DOL recognized employer misclassification of farm jobs in July 26, 2019 proposed rulemaking that would have set AEWRs by job title rather than the current practice of establishing one AEWR per state based on the average hourly earnings of crop and livestock workers. USDA began to collect and report data by job title when it expanded the FLS sample from 12,000 to 35,000 farms in 2019, and DOL proposed to use FLS data to establish AEWRs by job title in states and regions where the FLS data were available. In other states and regions, DOL proposed to use DOL’s OES to set AEWRs at the mean prevailing wages. Under the DOL proposal, AEWRs for truck drivers, construction workers and mechanics would have risen, often doubling.

The proposal to set AEWRs by job title is included in the pending FWMA immigration reform and was re-proposed by DOL on December 1, 2021.

No one knows how many US employers are taking advantage of the lower AEWR and no overtime requirements to hire nonfarm workers at farm wage rates. The affected workers may not understand the differences between farm and nonfarm jobs and wages, and employers may feel vindicated if OFLC certifies them to hire “farm workers” year-after-year.

DOL’s WHD investigated some trucking, construction and other firms that employ H-2A workers and ordered offenders to pay back wages to their H-2A employees that reflect the difference between prevailing wages and the AEWR. Such investigations are likely the tip of an iceberg and may expand as the H-2A program grows.

For example, some Texas fence erecting firms are certified to hire sheep shearers, but use their H-2A employees to construct fencing, a specialty construction trade where prevailing wages are significantly higher than the AEWR. In the few cases that have been litigated, the maintenance of fences while tending cattle and sheep is considered to be farm work, but the construction of fences is considered to be nonfarm work.

H-2A Reform. The fact that few jobless local workers filled seasonal farm jobs despite high unemployment rates in 2020 and 2021 suggests that many and perhaps most of the seasonal hand workers of tomorrow are growing up today somewhere outside the country. As the H-2A program expands, three changes could benefit employers and workers.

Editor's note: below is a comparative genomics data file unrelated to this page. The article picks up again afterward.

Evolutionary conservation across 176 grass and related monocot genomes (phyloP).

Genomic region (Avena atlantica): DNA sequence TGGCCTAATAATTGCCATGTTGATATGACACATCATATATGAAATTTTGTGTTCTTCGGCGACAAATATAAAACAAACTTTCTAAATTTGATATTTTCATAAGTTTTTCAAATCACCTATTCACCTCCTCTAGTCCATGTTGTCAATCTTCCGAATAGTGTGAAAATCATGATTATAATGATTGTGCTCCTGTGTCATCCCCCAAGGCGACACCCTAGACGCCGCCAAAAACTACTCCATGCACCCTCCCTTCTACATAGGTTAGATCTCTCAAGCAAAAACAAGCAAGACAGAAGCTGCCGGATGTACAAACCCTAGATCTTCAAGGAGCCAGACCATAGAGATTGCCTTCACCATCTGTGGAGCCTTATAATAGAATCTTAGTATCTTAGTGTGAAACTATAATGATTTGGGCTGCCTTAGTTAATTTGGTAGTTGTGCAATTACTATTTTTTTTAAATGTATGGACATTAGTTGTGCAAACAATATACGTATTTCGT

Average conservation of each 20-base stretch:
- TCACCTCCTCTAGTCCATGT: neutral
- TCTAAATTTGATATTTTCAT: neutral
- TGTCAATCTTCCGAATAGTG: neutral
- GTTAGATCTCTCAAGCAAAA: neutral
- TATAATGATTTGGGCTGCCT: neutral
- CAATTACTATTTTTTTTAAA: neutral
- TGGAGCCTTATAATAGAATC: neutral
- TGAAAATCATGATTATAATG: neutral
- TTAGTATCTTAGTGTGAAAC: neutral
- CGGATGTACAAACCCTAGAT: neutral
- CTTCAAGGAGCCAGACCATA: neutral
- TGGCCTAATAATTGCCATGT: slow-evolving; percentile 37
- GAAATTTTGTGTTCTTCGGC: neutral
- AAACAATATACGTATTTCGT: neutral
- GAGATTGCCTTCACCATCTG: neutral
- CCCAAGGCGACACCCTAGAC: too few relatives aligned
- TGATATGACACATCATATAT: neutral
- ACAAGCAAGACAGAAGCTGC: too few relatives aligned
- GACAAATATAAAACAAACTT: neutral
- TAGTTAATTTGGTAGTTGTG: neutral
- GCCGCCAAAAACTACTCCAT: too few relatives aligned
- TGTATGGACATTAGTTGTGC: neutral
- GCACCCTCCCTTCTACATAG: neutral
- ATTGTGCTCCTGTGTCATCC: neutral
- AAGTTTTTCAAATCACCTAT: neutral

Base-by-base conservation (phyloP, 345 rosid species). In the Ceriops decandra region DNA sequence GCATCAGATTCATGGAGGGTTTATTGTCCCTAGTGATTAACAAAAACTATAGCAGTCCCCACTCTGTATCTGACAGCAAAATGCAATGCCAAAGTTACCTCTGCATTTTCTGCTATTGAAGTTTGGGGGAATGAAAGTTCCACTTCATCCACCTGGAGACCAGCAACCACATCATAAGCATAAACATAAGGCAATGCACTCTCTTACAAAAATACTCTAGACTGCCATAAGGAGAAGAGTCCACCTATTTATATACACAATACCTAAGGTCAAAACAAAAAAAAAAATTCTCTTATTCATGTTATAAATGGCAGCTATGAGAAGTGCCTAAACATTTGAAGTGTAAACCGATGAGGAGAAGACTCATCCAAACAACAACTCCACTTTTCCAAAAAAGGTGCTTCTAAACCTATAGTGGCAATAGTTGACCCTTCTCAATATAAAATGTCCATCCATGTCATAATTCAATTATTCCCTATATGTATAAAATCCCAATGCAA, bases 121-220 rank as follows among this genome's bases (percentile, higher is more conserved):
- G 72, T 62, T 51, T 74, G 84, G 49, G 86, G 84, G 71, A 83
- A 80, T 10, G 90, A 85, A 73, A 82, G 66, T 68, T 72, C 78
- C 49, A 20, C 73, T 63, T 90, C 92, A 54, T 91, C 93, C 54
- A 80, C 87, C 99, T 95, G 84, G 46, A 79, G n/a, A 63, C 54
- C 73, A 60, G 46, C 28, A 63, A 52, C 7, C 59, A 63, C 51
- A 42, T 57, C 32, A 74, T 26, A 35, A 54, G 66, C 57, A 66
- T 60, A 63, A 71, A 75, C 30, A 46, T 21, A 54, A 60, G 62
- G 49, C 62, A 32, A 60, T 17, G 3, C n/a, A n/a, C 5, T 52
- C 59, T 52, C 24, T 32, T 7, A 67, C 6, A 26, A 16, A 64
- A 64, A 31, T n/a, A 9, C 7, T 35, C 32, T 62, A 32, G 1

First, after one or two years in the program, approved employers and returning migrant workers could receive multi-year certification and multi-year visas so that both farm employers and migrant workers could plan for employment year-after-year. Farm employers would self-certify their need for workers and their housing, changing only the wage rate, number of workers, and start and stop dates. Workers could leave for jobs abroad from nearer their homes rather than from consulates that issue H-2A visas. Workers would enter the US with a certified job offer from their previous-year’s employer that includes contact info so that CBP could contact the employer to ensure the job offer is valid.

Longer-term certification would provide more certainty for employers and give workers an incentive to learn English and undergo training to improve their productivity and earnings.

Second, H-2A expansion justifies new business models, such as organizing crews of workers in sending countries that arrive with supervisors, drivers, cooks and other support personnel, turning labor migration into a turn-key operation. Custom combining of grain provides an example. Canadian-based firms bring equipment, operators, drivers and mechanics into the midwestern states and harvest wheat and other grains from south to north. Being able to use the equipment longer justifies the purchase of modern equipment and maximizes the seasonal earnings of workers.